👋 Hi, Sabir here. Welcome to this week’s issue of The Pursuit of Perfection, your weekly guide to help you do things well without half-assing them!
Company culture seems to have become a buzzword of late. Companies are being celebrated for having a “good company culture”, others being damned for not.
Yet, there doesn’t seem to be a clear cut definition of what good company culture looks like. Is it plentiful bean bags? complimentary coffee? a monthly 1-1 with the boss?
Perhaps the reason why it’s so vague is that every company that claims to have good company culture will define what it is in their way, leaving a vacuum for varied opinions.
My point is this - If you think you need “good company culture” (whatever that is) to do exceptional work, your results will always be mediocre because you are placing reliance on something other than yourself.
The Actual Reality
All you need to flourish in the workplace is a safe working environment. Everything else within it will never remain constant; it will ebb and flow throughout your time with the company.
It’s your role to remain constant as often as possible. Constant in your quest to be a standout performer. Remember, it’s your professional development that is always on the line. It deserves to be looked after. Always.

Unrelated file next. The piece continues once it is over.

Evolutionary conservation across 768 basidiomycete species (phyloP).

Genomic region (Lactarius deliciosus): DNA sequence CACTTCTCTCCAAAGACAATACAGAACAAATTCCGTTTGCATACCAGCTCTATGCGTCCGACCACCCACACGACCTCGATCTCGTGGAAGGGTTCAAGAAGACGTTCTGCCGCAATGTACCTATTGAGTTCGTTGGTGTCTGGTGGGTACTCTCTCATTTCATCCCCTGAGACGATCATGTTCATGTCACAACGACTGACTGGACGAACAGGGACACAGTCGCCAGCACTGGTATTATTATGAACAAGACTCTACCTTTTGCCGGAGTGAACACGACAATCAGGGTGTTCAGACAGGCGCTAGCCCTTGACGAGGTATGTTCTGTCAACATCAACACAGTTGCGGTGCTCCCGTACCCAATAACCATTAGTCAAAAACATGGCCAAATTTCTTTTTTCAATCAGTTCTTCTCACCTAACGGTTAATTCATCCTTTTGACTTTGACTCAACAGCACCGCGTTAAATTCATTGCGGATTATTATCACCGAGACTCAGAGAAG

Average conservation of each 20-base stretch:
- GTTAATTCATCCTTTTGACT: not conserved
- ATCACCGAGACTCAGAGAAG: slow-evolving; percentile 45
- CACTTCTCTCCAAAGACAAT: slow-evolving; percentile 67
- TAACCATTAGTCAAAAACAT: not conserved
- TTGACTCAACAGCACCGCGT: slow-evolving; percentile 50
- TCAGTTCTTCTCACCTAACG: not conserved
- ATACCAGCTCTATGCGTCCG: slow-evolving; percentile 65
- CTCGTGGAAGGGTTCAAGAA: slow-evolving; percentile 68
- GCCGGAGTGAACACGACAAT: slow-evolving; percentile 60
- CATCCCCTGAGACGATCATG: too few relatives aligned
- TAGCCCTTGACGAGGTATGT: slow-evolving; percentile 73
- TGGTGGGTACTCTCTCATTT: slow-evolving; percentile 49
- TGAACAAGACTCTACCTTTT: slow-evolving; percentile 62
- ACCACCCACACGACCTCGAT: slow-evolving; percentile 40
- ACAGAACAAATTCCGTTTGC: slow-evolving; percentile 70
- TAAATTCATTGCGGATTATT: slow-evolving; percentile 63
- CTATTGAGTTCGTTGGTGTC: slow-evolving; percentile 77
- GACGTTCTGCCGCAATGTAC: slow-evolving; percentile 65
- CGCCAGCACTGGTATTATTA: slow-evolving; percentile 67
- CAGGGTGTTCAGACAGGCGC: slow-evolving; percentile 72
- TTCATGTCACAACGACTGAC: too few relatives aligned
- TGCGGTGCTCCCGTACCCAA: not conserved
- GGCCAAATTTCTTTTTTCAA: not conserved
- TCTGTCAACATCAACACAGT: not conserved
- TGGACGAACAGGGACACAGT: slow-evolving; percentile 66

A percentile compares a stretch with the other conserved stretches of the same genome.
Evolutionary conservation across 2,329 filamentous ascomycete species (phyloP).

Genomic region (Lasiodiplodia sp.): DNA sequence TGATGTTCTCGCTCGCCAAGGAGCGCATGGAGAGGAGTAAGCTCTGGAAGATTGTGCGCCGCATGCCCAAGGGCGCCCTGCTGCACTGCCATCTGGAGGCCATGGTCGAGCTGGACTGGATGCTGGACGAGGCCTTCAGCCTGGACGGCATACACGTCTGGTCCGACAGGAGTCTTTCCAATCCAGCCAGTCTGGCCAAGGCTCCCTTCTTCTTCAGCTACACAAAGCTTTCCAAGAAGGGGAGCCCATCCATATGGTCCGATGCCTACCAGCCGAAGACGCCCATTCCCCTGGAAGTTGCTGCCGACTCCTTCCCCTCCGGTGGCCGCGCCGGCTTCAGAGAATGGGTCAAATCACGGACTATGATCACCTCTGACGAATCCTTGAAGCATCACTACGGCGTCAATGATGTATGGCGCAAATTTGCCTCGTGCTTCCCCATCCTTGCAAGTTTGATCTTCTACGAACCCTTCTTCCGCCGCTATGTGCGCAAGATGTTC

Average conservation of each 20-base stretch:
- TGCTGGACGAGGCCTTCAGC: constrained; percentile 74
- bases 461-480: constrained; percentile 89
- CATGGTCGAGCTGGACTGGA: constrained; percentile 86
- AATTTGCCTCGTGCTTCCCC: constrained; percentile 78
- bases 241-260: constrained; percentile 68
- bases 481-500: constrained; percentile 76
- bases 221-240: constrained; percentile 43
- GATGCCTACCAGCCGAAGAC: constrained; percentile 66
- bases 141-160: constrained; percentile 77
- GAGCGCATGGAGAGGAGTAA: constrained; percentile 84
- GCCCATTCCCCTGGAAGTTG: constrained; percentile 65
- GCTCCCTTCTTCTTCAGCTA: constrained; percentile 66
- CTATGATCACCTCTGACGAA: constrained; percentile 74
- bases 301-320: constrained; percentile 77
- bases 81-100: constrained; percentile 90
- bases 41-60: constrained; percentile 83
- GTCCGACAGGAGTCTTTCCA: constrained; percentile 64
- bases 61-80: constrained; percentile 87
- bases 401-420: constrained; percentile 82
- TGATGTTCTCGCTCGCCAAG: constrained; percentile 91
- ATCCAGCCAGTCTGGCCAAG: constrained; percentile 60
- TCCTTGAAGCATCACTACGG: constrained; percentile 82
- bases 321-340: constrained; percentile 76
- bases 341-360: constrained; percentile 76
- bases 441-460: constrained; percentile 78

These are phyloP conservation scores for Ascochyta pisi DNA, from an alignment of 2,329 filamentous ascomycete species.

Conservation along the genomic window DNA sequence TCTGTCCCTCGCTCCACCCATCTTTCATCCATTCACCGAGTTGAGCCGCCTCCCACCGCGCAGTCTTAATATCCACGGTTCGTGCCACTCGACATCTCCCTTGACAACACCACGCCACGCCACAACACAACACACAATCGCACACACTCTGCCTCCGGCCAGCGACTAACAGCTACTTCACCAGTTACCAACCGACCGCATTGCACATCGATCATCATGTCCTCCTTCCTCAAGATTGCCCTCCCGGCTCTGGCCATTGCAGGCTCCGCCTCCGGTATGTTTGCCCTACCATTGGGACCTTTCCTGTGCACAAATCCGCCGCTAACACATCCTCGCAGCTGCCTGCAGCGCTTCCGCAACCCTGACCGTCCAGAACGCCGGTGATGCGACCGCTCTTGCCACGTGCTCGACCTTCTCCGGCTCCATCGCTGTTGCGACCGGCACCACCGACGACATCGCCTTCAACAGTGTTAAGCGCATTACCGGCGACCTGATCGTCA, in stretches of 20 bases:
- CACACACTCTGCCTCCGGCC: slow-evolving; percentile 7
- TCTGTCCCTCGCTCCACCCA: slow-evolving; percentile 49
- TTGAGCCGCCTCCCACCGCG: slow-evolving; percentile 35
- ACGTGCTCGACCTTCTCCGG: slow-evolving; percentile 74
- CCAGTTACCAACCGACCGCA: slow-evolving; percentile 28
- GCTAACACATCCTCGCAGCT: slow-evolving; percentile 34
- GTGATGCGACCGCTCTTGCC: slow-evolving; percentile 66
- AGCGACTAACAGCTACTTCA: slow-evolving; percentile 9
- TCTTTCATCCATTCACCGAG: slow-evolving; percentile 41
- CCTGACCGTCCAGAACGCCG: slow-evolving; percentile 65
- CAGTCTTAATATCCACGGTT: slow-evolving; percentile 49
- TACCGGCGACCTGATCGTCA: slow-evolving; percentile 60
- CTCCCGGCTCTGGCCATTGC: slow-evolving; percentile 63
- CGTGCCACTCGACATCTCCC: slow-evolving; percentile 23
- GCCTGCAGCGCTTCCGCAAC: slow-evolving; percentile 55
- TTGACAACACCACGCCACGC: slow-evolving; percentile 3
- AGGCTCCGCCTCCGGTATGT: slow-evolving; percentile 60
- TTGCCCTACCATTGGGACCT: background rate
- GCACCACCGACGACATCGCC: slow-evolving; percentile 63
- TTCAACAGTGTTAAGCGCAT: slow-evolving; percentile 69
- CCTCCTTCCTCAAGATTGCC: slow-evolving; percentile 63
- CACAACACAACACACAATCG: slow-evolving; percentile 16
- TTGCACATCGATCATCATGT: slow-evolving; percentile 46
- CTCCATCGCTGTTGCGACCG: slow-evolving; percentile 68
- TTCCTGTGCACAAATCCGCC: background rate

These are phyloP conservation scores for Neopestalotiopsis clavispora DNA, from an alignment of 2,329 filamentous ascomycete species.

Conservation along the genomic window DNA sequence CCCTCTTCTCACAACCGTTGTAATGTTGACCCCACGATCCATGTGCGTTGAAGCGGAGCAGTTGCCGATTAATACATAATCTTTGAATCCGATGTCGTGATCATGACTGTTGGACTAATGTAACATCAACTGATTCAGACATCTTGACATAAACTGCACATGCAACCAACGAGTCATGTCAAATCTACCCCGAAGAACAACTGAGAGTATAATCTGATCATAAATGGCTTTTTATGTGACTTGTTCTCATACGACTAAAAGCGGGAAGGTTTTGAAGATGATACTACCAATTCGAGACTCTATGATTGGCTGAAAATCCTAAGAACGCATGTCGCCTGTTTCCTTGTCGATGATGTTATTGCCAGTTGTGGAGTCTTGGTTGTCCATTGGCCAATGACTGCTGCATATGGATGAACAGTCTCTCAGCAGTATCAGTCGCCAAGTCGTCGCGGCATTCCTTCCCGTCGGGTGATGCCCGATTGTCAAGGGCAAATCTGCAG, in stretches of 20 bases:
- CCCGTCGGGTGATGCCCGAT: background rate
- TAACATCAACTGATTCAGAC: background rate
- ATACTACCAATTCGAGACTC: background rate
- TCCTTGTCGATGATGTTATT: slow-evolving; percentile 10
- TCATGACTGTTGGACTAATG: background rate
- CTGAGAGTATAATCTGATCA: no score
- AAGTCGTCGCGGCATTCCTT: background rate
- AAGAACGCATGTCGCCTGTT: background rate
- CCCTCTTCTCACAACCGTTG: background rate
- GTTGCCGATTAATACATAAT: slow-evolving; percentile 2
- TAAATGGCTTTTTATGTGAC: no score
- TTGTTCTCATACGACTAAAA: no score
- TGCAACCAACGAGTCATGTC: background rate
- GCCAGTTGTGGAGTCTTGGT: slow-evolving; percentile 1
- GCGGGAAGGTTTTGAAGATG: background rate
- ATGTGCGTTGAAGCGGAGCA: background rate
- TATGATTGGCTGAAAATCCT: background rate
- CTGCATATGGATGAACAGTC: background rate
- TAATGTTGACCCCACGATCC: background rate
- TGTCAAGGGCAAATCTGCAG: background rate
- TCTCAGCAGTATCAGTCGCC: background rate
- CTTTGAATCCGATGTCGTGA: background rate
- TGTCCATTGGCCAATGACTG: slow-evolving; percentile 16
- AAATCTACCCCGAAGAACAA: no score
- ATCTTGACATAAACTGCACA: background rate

I’ve worked in several organisations, and each of them had its flaws - no big deal. Just as you and I are a work in progress, so too is the company for whom you are working. To expect a magical environment where everything is right all of the time is simply fantasy. It will never happen.
If you want to excel in your role, know that your biggest successes will not come from a bright and rosy environment. They will transpire through moments of struggle when you don’t have everything at your disposal (the things you think you need to succeed).
This will force you to think outside of the box, to be different and original. It is in these moments that you can really push the boundaries beyond the status quo; the accepted, comfortable level of effort must no longer be acceptable by yourself.
The Game Changer
Instead of shouting your displeasure at the hierarchy, consider remaining silent and let your example do the talking.
I’ve mentioned this in a previous issue but I feel compelled to mention it again - focus on bringing to life that which you feel is dying in your workplace.
Perhaps it’s the standards? Maybe it’s the way projects are executed? Or planned?
Whatever it is, stop complaining and do something about it. Otherwise, you are part of the problem.
Please believe me when I say this. There is no greater feeling on earth than putting your heart and soul into producing breathtaking results.
Allow yourself to experience the ups and downs of this endeavour, and the ultimate high when your plans begin to form. It’s truly phenomenal.
See you next week,
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